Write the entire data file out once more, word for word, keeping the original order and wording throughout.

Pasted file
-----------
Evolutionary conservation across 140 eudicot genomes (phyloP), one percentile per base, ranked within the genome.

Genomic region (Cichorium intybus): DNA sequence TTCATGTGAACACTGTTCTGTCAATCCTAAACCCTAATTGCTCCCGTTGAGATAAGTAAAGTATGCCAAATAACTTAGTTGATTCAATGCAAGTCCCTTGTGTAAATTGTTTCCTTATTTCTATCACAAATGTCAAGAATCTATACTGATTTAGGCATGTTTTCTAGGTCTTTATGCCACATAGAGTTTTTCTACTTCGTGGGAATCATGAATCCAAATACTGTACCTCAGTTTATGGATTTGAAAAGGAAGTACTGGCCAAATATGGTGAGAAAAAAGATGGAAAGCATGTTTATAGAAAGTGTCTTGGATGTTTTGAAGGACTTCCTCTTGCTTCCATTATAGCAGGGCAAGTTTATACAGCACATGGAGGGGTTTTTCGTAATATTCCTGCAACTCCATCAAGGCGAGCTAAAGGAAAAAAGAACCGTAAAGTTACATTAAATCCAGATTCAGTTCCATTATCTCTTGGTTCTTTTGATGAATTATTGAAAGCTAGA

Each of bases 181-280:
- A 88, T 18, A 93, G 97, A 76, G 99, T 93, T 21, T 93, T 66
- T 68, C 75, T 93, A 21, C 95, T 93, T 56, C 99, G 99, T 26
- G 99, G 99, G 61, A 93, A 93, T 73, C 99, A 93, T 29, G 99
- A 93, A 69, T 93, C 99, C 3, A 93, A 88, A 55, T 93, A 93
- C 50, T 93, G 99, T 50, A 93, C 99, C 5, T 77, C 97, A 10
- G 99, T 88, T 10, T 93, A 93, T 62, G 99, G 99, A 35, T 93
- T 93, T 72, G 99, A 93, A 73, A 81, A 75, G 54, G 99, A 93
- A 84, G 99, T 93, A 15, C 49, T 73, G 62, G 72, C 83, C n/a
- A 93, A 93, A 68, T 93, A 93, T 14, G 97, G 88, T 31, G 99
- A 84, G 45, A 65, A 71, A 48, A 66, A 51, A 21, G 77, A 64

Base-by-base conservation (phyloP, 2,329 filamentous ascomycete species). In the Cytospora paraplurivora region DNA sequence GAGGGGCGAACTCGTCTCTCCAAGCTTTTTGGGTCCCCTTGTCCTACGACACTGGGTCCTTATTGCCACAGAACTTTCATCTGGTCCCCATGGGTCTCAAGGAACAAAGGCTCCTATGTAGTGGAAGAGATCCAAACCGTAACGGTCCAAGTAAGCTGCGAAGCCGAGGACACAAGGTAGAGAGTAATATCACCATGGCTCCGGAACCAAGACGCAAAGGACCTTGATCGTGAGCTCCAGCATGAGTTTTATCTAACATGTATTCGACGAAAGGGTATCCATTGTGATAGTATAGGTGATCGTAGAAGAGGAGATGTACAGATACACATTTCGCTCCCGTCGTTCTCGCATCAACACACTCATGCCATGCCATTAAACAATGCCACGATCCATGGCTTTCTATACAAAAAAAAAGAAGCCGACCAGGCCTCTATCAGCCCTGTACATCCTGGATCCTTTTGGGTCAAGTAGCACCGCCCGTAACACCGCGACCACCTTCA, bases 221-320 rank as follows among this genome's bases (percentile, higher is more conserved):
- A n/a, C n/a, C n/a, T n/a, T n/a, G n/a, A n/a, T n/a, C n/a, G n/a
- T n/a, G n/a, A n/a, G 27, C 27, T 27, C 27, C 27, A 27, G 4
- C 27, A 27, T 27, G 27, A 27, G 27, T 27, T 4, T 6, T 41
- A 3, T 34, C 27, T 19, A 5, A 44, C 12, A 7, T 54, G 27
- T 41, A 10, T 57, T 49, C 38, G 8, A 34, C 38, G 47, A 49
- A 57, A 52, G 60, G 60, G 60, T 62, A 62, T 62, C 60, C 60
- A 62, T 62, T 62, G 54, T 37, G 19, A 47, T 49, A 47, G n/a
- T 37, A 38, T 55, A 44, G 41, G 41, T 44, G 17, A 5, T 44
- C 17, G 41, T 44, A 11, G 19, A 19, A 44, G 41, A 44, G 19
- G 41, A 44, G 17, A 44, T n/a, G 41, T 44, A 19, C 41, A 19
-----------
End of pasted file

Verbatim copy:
Evolutionary conservation across 140 eudicot genomes (phyloP), one percentile per base, ranked within the genome.

Genomic region (Cichorium intybus): DNA sequence TTCATGTGAACACTGTTCTGTCAATCCTAAACCCTAATTGCTCCCGTTGAGATAAGTAAAGTATGCCAAATAACTTAGTTGATTCAATGCAAGTCCCTTGTGTAAATTGTTTCCTTATTTCTATCACAAATGTCAAGAATCTATACTGATTTAGGCATGTTTTCTAGGTCTTTATGCCACATAGAGTTTTTCTACTTCGTGGGAATCATGAATCCAAATACTGTACCTCAGTTTATGGATTTGAAAAGGAAGTACTGGCCAAATATGGTGAGAAAAAAGATGGAAAGCATGTTTATAGAAAGTGTCTTGGATGTTTTGAAGGACTTCCTCTTGCTTCCATTATAGCAGGGCAAGTTTATACAGCACATGGAGGGGTTTTTCGTAATATTCCTGCAACTCCATCAAGGCGAGCTAAAGGAAAAAAGAACCGTAAAGTTACATTAAATCCAGATTCAGTTCCATTATCTCTTGGTTCTTTTGATGAATTATTGAAAGCTAGA

Each of bases 181-280:
- A 88, T 18, A 93, G 97, A 76, G 99, T 93, T 21, T 93, T 66
- T 68, C 75, T 93, A 21, C 95, T 93, T 56, C 99, G 99, T 26
- G 99, G 99, G 61, A 93, A 93, T 73, C 99, A 93, T 29, G 99
- A 93, A 69, T 93, C 99, C 3, A 93, A 88, A 55, T 93, A 93
- C 50, T 93, G 99, T 50, A 93, C 99, C 5, T 77, C 97, A 10
- G 99, T 88, T 10, T 93, A 93, T 62, G 99, G 99, A 35, T 93
- T 93, T 72, G 99, A 93, A 73, A 81, A 75, G 54, G 99, A 93
- A 84, G 99, T 93, A 15, C 49, T 73, G 62, G 72, C 83, C n/a
- A 93, A 93, A 68, T 93, A 93, T 14, G 97, G 88, T 31, G 99
- A 84, G 45, A 65, A 71, A 48, A 66, A 51, A 21, G 77, A 64

Base-by-base conservation (phyloP, 2,329 filamentous ascomycete species). In the Cytospora paraplurivora region DNA sequence GAGGGGCGAACTCGTCTCTCCAAGCTTTTTGGGTCCCCTTGTCCTACGACACTGGGTCCTTATTGCCACAGAACTTTCATCTGGTCCCCATGGGTCTCAAGGAACAAAGGCTCCTATGTAGTGGAAGAGATCCAAACCGTAACGGTCCAAGTAAGCTGCGAAGCCGAGGACACAAGGTAGAGAGTAATATCACCATGGCTCCGGAACCAAGACGCAAAGGACCTTGATCGTGAGCTCCAGCATGAGTTTTATCTAACATGTATTCGACGAAAGGGTATCCATTGTGATAGTATAGGTGATCGTAGAAGAGGAGATGTACAGATACACATTTCGCTCCCGTCGTTCTCGCATCAACACACTCATGCCATGCCATTAAACAATGCCACGATCCATGGCTTTCTATACAAAAAAAAAGAAGCCGACCAGGCCTCTATCAGCCCTGTACATCCTGGATCCTTTTGGGTCAAGTAGCACCGCCCGTAACACCGCGACCACCTTCA, bases 221-320 rank as follows among this genome's bases (percentile, higher is more conserved):
- A n/a, C n/a, C n/a, T n/a, T n/a, G n/a, A n/a, T n/a, C n/a, G n/a
- T n/a, G n/a, A n/a, G 27, C 27, T 27, C 27, C 27, A 27, G 4
- C 27, A 27, T 27, G 27, A 27, G 27, T 27, T 4, T 6, T 41
- A 3, T 34, C 27, T 19, A 5, A 44, C 12, A 7, T 54, G 27
- T 41, A 10, T 57, T 49, C 38, G 8, A 34, C 38, G 47, A 49
- A 57, A 52, G 60, G 60, G 60, T 62, A 62, T 62, C 60, C 60
- A 62, T 62, T 62, G 54, T 37, G 19, A 47, T 49, A 47, G n/a
- T 37, A 38, T 55, A 44, G 41, G 41, T 44, G 17, A 5, T 44
- C 17, G 41, T 44, A 11, G 19, A 19, A 44, G 41, A 44, G 19
- G 41, A 44, G 17, A 44, T n/a, G 41, T 44, A 19, C 41, A 19